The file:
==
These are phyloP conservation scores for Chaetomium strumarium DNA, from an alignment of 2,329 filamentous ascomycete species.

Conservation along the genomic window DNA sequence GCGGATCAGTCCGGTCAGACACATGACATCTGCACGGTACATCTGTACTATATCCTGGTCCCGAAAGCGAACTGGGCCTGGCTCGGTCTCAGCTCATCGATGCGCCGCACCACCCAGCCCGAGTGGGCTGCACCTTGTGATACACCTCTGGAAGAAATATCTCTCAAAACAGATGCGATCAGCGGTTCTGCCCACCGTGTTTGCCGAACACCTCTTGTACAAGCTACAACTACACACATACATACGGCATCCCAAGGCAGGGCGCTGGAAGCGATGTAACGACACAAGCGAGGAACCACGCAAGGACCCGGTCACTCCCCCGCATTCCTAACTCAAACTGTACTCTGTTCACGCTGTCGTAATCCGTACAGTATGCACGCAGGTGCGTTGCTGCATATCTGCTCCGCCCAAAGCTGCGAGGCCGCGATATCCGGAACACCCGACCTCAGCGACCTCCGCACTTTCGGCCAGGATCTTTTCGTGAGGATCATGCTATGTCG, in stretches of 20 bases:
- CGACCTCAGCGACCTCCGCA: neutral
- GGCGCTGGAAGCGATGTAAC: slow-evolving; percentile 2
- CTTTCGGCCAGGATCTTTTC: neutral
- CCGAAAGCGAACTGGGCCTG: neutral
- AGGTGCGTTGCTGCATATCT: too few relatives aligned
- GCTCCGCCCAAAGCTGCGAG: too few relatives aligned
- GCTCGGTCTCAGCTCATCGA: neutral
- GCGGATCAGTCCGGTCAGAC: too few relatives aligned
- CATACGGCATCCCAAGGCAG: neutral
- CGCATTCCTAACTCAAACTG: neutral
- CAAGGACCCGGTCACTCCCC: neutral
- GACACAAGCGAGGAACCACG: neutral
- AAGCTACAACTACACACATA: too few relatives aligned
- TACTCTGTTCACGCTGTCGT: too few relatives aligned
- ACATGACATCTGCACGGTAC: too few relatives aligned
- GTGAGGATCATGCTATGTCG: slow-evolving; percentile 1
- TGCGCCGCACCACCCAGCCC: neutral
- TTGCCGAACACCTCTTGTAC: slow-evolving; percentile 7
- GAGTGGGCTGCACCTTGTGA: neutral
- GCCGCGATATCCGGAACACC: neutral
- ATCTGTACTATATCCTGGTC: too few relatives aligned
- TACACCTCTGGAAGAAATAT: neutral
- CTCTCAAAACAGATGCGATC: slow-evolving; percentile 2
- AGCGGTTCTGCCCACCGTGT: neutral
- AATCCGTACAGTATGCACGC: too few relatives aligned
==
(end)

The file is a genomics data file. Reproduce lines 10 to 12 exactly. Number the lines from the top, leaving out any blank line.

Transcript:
- GCGGATCAGTCCGGTCAGAC: too few relatives aligned
- CATACGGCATCCCAAGGCAG: neutral
- CGCATTCCTAACTCAAACTG: neutral